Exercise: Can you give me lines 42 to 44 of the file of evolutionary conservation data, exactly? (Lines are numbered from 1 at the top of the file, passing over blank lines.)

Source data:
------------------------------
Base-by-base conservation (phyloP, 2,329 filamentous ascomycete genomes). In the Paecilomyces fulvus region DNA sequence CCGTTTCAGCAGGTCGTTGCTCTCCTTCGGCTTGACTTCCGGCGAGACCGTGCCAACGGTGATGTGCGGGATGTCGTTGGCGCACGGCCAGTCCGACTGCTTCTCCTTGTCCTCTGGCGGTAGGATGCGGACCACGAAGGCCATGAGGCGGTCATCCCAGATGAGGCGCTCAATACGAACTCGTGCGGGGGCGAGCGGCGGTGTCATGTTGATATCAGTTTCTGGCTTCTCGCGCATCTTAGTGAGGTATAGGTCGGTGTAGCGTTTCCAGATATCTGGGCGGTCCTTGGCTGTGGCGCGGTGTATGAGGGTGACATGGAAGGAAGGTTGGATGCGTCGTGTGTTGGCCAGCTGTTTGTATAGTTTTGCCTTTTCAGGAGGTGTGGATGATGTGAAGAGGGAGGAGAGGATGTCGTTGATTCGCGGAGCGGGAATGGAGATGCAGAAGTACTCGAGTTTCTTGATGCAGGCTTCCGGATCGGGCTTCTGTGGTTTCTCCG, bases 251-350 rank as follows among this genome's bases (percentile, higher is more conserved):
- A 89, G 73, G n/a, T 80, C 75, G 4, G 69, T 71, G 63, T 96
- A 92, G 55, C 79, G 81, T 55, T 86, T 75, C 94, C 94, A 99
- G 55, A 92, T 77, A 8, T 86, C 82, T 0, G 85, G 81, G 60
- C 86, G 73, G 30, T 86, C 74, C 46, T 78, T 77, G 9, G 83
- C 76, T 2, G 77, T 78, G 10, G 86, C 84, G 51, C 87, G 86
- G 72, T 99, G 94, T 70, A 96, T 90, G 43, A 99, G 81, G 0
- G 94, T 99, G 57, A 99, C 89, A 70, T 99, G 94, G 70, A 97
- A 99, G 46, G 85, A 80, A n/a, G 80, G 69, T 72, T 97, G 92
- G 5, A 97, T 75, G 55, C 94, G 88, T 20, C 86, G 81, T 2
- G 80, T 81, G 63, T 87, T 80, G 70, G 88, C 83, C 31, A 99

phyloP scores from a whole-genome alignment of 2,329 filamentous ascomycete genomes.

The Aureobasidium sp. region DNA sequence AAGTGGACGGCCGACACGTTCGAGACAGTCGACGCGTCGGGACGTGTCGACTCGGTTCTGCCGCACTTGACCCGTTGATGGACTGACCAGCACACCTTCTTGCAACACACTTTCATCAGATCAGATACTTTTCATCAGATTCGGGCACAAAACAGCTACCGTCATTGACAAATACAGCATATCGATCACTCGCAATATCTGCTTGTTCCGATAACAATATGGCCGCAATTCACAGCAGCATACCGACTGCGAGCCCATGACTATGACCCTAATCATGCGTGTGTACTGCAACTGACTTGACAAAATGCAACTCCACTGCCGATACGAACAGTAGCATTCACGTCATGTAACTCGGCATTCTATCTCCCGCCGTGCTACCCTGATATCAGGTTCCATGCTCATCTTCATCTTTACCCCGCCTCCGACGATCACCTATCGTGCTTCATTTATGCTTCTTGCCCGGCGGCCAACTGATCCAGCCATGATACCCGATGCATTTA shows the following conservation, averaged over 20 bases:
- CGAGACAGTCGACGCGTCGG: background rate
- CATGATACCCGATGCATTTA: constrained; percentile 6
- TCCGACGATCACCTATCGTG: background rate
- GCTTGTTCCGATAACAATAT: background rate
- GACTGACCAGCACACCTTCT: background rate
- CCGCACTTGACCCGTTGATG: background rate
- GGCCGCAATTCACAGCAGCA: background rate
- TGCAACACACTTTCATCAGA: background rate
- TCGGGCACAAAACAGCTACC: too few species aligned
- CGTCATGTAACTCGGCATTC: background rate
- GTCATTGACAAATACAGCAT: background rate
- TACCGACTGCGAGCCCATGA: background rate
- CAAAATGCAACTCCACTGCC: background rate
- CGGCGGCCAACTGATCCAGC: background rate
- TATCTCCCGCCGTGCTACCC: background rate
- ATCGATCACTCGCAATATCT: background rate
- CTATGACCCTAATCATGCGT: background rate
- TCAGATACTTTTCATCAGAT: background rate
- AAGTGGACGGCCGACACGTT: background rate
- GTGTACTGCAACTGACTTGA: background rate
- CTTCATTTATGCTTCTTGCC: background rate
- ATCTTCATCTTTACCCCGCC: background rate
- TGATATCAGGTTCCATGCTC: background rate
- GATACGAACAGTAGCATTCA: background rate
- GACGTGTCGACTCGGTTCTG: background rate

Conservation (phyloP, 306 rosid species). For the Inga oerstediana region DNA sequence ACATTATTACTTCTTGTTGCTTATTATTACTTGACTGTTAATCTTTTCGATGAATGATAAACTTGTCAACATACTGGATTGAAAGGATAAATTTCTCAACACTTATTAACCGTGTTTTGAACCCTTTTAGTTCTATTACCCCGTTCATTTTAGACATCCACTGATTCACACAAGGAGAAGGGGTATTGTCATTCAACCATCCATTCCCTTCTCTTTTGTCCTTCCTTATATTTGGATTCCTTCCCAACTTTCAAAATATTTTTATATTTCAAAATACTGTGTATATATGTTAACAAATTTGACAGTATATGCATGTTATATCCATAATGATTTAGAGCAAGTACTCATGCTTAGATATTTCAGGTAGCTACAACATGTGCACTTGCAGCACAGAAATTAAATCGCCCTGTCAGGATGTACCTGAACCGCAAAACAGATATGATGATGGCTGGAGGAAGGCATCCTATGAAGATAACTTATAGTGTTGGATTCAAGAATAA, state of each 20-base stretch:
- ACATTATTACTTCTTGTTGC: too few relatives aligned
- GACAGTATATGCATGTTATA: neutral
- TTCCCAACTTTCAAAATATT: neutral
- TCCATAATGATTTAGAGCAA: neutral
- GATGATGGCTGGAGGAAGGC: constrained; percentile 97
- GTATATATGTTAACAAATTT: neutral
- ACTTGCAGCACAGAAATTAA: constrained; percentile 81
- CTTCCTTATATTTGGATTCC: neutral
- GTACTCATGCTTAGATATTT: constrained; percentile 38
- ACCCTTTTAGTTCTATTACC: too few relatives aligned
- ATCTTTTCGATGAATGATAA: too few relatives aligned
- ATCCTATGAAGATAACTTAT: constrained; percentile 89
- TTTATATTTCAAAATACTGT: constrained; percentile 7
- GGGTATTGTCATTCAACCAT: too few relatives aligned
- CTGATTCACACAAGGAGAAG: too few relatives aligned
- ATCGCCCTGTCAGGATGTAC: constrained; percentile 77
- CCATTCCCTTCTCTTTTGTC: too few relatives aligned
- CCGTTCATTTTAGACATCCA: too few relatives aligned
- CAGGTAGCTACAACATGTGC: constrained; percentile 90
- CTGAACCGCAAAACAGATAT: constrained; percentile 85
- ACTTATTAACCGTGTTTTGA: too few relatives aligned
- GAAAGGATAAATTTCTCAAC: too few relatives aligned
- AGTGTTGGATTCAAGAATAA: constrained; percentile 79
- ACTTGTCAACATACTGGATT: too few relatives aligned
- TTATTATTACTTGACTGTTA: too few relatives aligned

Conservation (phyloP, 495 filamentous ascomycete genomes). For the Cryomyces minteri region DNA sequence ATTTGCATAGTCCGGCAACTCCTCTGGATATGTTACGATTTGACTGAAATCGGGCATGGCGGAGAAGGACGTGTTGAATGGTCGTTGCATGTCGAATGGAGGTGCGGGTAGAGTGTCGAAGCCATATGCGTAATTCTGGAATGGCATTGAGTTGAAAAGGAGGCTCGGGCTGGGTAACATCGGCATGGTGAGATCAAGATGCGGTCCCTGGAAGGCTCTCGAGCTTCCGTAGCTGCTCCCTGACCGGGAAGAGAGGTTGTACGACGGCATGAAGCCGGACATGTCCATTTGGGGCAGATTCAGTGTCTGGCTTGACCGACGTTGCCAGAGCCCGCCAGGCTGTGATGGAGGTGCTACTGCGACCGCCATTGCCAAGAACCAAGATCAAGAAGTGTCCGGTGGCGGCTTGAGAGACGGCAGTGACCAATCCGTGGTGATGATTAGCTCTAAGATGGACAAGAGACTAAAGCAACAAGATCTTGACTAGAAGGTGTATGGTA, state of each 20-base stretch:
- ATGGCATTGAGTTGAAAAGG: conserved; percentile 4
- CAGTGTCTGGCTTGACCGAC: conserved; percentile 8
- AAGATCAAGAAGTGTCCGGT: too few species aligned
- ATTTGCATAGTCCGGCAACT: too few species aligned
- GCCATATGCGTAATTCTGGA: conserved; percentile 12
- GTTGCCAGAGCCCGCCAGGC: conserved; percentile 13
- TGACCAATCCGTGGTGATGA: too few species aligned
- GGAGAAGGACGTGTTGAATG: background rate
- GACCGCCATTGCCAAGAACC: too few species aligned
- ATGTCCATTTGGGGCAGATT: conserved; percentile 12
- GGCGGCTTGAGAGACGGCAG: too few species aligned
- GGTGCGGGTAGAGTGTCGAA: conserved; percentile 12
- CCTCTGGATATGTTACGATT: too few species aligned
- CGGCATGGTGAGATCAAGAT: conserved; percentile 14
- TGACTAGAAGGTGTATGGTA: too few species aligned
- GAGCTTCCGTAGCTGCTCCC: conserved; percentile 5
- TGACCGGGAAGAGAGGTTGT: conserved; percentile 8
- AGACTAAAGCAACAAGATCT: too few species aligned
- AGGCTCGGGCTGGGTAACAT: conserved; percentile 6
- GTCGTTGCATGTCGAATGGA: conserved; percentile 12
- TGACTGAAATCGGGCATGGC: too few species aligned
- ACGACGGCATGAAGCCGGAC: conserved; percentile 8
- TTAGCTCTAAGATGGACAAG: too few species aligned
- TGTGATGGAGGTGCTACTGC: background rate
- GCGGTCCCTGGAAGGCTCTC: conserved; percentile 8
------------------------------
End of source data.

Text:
- TTCCCAACTTTCAAAATATT: neutral
- TCCATAATGATTTAGAGCAA: neutral
- GATGATGGCTGGAGGAAGGC: constrained; percentile 97